Despite the absence of real cowboys and livestock at the Rancho, the casual and abundant nudity — though never frontal — of Quaintance’s paintings was a reality. Quaintance sketched his models in the nude, Victor photographed them in the nude, and as stated in the previous chapter, at least two sources claim that Quaintance himself painted while nude. In the photographs Quaintance advertised and sold, either the models wore posing straps or they were positioned so that their genitals were concealed. Victor did indeed take photographs showing full frontal nudity, but these were never publicly advertised, being reserved for a private customer list. Surviving examples are both scarce and valuable.
During Quaintance’s lifetime, the U.S. Supreme Court had yet to come up with the Miller Test for obscenity, and nearly anyone who was offended by an image could declare it obscene. It was permissible, but daring, to show a man’s buttocks, but frontal nudity was a big no-no, as was any suggestion of homoeroticism. Even if a man wore the obligatory posing strap, “excessive genital delineation” — or even a stray pubic hair — could be cause for legal trouble. The Postmaster General, who was then a member of the President’s Cabinet, vigorously pursued and prosecuted anyone who used the U.S. mail to send images displaying frontal male nudity. Courts of the day still adjudged penises to be obscene. One of Quaintance’s former neighbors wrote that “GQ would never sell the full nude photos b/c he was too scared of being arrested, so he would give them away to friends.” There is no evidence, however, that Quaintance gave such photos away, and his shrewd business sense argues that he probably did not.
Existing preliminary sketches for Quaintance’s paintings, however, show the models without attempting to conceal their genitals. Quaintance would eventually add a censoring flourish in the finished canvases. While he was working, however, he would paint the penises as he would any other detail. Sometimes he or Victor would take a snapshot of the canvas at this intermediate stage. A few of these snapshots exist, but they are extremely scarce. There exist photos of Island Boy before the seagull’s interfering wing was painted; of Thunderhead without the cowboy boot masking George Coberly’s crotch; and of Morning before the cascading soap suds covered the bather’s crotch. Others probably exist.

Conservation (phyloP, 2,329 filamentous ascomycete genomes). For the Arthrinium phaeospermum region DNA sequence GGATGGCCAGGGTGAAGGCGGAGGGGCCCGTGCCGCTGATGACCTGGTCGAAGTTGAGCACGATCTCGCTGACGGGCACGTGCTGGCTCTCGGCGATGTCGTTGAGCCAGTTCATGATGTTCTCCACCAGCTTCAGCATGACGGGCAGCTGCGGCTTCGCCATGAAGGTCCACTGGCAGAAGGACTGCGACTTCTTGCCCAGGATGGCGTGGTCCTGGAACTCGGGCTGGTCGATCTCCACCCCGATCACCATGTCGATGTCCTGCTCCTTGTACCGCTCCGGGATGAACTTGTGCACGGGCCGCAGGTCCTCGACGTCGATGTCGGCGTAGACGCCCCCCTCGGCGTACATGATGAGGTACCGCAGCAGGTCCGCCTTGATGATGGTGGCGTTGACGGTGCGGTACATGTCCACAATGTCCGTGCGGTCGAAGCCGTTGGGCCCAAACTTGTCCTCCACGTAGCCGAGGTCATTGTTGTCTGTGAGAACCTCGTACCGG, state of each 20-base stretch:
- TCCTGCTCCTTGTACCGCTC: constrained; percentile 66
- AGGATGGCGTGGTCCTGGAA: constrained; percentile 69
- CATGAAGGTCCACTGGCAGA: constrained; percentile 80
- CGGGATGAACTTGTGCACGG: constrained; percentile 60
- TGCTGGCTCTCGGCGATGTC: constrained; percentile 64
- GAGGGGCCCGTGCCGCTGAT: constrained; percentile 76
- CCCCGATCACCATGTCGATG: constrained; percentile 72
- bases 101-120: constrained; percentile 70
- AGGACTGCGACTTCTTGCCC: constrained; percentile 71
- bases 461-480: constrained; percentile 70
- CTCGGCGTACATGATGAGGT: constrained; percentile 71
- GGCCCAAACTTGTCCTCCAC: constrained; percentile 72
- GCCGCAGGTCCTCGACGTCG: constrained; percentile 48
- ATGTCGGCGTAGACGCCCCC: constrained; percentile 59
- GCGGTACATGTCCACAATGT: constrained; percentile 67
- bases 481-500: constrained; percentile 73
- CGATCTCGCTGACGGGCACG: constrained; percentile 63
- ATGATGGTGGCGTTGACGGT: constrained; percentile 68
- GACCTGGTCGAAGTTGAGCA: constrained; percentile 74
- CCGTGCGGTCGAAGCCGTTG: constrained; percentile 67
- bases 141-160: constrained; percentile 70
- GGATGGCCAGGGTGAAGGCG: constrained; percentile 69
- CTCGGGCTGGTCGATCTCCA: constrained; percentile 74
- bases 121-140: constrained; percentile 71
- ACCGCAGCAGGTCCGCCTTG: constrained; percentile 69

Among their friends, members of the Quaintance household counted Zaro Rossi and Jim Glasper, who modeled for several paintings each. Quaintance claimed that young Glasper had themost ideally shaped buttocks possible for a man to have. Glasper posed for all four of the foreground figures in Saturday Night. A friend of Quaintance, who lived nearby, reported that Tom, Victor, George and Edwardo “were very quiet and never part of the bar crowd.” Even Victor’s nephew, who was still a boy in the 1950s, remembers George as being “not terrible sociable.” This conflicts with stories of others, such as Rusty Warren, who knew Quaintance at that time. The same friend also claimed that photographs of his own home (whose previous owner was the Maricopa County Sheriff) were later “used for background to some of [George’s] paintings — the Indian rugs on my living room floor match [the ones pictured in After the Hunt].”
When entertaining guests from out-of-town, Quaintance liked to take them to the Stockyards Restaurant. The restaurant still exists, and it still serves food. Now 67 years old, it is the oldest continuously operating restaurant in Arizona. The Stockyards offered perfect local color for a Rancho Siesta experience, being located adjacent to a massive stockyard, where cattle were penned before being shipped off to slaughter, and just north of a meat rendering plant. The aromas must have been powerful! The Rose Room of the Stockyards is flanked by period murals and one is compelled to wonder whether George ever offered to “improve” on them. The Reverend Bob Wood has vivid memories of dining there with George during his visits.
Quaintance continued to travel back and forth between Los Angeles and Phoenix. He augmented his income by painting portraits of Los Angeles matrons and socialites, and sometimes their children. In a 1952 letter to his grandmother, Quaintance mentions that he is still painting portraits. He says of his painting in general, “I love my work. This is what I should have been doing all my life.” By the end of 1952, in which year alone he created 14 new male physique canvases, in addition to portrait commissions, Quaintance had produced 30 paintings in his male physique series, but not sold a single one. Yet he could still write, in an April 1953 letter to the Reverend Robert Wood, “Business has grown to fantastic proportions in the last few months and truly I’m practically out of my mind trying to keep up with it.”
George wasn’t exaggerating. Much of what kept him busy was marketing. Although his paintings — apart from portrait commissions — were not in demand, there was a huge demand for other output from the Quaintance Studio. You couldn’t pick up a male physique magazine in the 1950s without seeing ads for Quaintance’s catalogs, model photo sets, paintings, chromes and sculptures. His mailing list, which was meticulously kept by hand in that pre-computer age, was said to contain more than 20,000 names. Quaintance’s business acumen was keen, and he did a brilliant job of exploiting the niche that existed in the consumer marketplace for gay beefcake. He advertised in dozens of physique and muscle periodicals, including some magazines whose lifespan was but one or two issues. He advertised in foreign language publications in Europe and South America, as well. To many of those magazines he offered photographs of his paintings or his models, or feature articles, in trade for advertising.